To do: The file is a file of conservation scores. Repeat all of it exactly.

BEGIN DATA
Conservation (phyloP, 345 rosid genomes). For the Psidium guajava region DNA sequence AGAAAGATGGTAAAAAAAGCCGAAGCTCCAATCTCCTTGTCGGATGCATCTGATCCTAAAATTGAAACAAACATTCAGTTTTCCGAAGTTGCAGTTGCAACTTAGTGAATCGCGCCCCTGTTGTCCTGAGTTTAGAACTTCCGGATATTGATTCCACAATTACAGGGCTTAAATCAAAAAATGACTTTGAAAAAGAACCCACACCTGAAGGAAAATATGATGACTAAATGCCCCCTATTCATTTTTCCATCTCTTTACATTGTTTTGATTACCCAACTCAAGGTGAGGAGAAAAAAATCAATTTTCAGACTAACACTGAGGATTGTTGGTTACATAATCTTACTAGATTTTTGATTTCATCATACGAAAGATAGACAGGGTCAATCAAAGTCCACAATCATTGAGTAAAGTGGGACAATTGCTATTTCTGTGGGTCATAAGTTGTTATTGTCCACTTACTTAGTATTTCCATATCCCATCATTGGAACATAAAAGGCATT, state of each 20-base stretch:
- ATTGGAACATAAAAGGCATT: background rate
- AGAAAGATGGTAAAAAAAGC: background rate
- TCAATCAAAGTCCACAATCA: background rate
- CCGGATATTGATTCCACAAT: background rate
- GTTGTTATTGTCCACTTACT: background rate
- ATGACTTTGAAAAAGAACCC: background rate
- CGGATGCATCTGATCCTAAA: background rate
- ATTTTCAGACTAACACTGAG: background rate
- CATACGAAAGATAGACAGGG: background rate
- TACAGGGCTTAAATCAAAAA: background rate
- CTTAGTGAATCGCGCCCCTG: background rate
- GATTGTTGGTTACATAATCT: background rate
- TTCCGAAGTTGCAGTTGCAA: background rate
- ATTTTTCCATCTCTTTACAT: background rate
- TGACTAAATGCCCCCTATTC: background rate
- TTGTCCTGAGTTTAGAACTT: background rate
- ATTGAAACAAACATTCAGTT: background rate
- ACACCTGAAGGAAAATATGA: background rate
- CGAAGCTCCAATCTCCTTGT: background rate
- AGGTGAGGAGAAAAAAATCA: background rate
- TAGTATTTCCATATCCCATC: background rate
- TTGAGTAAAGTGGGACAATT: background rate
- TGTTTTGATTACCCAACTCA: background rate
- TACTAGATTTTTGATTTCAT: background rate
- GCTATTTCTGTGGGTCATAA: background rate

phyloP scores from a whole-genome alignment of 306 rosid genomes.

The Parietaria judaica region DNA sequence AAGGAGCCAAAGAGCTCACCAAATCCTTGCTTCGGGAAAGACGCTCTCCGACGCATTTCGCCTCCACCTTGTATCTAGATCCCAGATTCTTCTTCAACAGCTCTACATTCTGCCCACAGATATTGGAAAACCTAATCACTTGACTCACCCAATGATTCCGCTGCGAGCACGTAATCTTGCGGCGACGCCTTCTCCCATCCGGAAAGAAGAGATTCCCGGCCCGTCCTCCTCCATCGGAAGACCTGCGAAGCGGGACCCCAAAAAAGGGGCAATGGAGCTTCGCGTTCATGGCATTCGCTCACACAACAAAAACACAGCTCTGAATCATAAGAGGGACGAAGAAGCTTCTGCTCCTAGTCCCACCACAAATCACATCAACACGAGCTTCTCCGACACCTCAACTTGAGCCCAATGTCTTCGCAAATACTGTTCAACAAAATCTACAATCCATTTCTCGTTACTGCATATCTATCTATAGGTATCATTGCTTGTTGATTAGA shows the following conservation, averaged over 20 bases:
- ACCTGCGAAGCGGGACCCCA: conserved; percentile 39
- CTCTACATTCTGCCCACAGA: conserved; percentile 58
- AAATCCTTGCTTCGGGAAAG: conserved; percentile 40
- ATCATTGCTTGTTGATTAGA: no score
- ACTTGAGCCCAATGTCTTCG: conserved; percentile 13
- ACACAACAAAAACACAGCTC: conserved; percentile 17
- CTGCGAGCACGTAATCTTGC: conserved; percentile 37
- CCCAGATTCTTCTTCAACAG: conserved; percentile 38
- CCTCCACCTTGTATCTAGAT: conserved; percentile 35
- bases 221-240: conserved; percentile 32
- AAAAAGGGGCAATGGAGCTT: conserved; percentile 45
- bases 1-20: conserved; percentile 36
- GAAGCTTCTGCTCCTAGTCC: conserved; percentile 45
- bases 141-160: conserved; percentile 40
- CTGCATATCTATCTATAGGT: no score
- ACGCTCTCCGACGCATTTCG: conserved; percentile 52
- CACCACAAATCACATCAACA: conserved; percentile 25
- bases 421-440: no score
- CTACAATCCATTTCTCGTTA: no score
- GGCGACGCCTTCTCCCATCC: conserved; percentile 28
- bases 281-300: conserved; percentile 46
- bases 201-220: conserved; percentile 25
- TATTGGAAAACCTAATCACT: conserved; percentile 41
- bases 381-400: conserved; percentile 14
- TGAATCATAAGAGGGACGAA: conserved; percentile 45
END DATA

Conservation (phyloP, 345 rosid genomes). For the Psidium guajava region DNA sequence AGAAAGATGGTAAAAAAAGCCGAAGCTCCAATCTCCTTGTCGGATGCATCTGATCCTAAAATTGAAACAAACATTCAGTTTTCCGAAGTTGCAGTTGCAACTTAGTGAATCGCGCCCCTGTTGTCCTGAGTTTAGAACTTCCGGATATTGATTCCACAATTACAGGGCTTAAATCAAAAAATGACTTTGAAAAAGAACCCACACCTGAAGGAAAATATGATGACTAAATGCCCCCTATTCATTTTTCCATCTCTTTACATTGTTTTGATTACCCAACTCAAGGTGAGGAGAAAAAAATCAATTTTCAGACTAACACTGAGGATTGTTGGTTACATAATCTTACTAGATTTTTGATTTCATCATACGAAAGATAGACAGGGTCAATCAAAGTCCACAATCATTGAGTAAAGTGGGACAATTGCTATTTCTGTGGGTCATAAGTTGTTATTGTCCACTTACTTAGTATTTCCATATCCCATCATTGGAACATAAAAGGCATT, state of each 20-base stretch:
- ATTGGAACATAAAAGGCATT: background rate
- AGAAAGATGGTAAAAAAAGC: background rate
- TCAATCAAAGTCCACAATCA: background rate
- CCGGATATTGATTCCACAAT: background rate
- GTTGTTATTGTCCACTTACT: background rate
- ATGACTTTGAAAAAGAACCC: background rate
- CGGATGCATCTGATCCTAAA: background rate
- ATTTTCAGACTAACACTGAG: background rate
- CATACGAAAGATAGACAGGG: background rate
- TACAGGGCTTAAATCAAAAA: background rate
- CTTAGTGAATCGCGCCCCTG: background rate
- GATTGTTGGTTACATAATCT: background rate
- TTCCGAAGTTGCAGTTGCAA: background rate
- ATTTTTCCATCTCTTTACAT: background rate
- TGACTAAATGCCCCCTATTC: background rate
- TTGTCCTGAGTTTAGAACTT: background rate
- ATTGAAACAAACATTCAGTT: background rate
- ACACCTGAAGGAAAATATGA: background rate
- CGAAGCTCCAATCTCCTTGT: background rate
- AGGTGAGGAGAAAAAAATCA: background rate
- TAGTATTTCCATATCCCATC: background rate
- TTGAGTAAAGTGGGACAATT: background rate
- TGTTTTGATTACCCAACTCA: background rate
- TACTAGATTTTTGATTTCAT: background rate
- GCTATTTCTGTGGGTCATAA: background rate

phyloP scores from a whole-genome alignment of 306 rosid genomes.

The Parietaria judaica region DNA sequence AAGGAGCCAAAGAGCTCACCAAATCCTTGCTTCGGGAAAGACGCTCTCCGACGCATTTCGCCTCCACCTTGTATCTAGATCCCAGATTCTTCTTCAACAGCTCTACATTCTGCCCACAGATATTGGAAAACCTAATCACTTGACTCACCCAATGATTCCGCTGCGAGCACGTAATCTTGCGGCGACGCCTTCTCCCATCCGGAAAGAAGAGATTCCCGGCCCGTCCTCCTCCATCGGAAGACCTGCGAAGCGGGACCCCAAAAAAGGGGCAATGGAGCTTCGCGTTCATGGCATTCGCTCACACAACAAAAACACAGCTCTGAATCATAAGAGGGACGAAGAAGCTTCTGCTCCTAGTCCCACCACAAATCACATCAACACGAGCTTCTCCGACACCTCAACTTGAGCCCAATGTCTTCGCAAATACTGTTCAACAAAATCTACAATCCATTTCTCGTTACTGCATATCTATCTATAGGTATCATTGCTTGTTGATTAGA shows the following conservation, averaged over 20 bases:
- ACCTGCGAAGCGGGACCCCA: conserved; percentile 39
- CTCTACATTCTGCCCACAGA: conserved; percentile 58
- AAATCCTTGCTTCGGGAAAG: conserved; percentile 40
- ATCATTGCTTGTTGATTAGA: no score
- ACTTGAGCCCAATGTCTTCG: conserved; percentile 13
- ACACAACAAAAACACAGCTC: conserved; percentile 17
- CTGCGAGCACGTAATCTTGC: conserved; percentile 37
- CCCAGATTCTTCTTCAACAG: conserved; percentile 38
- CCTCCACCTTGTATCTAGAT: conserved; percentile 35
- bases 221-240: conserved; percentile 32
- AAAAAGGGGCAATGGAGCTT: conserved; percentile 45
- bases 1-20: conserved; percentile 36
- GAAGCTTCTGCTCCTAGTCC: conserved; percentile 45
- bases 141-160: conserved; percentile 40
- CTGCATATCTATCTATAGGT: no score
- ACGCTCTCCGACGCATTTCG: conserved; percentile 52
- CACCACAAATCACATCAACA: conserved; percentile 25
- bases 421-440: no score
- CTACAATCCATTTCTCGTTA: no score
- GGCGACGCCTTCTCCCATCC: conserved; percentile 28
- bases 281-300: conserved; percentile 46
- bases 201-220: conserved; percentile 25
- TATTGGAAAACCTAATCACT: conserved; percentile 41
- bases 381-400: conserved; percentile 14
- TGAATCATAAGAGGGACGAA: conserved; percentile 45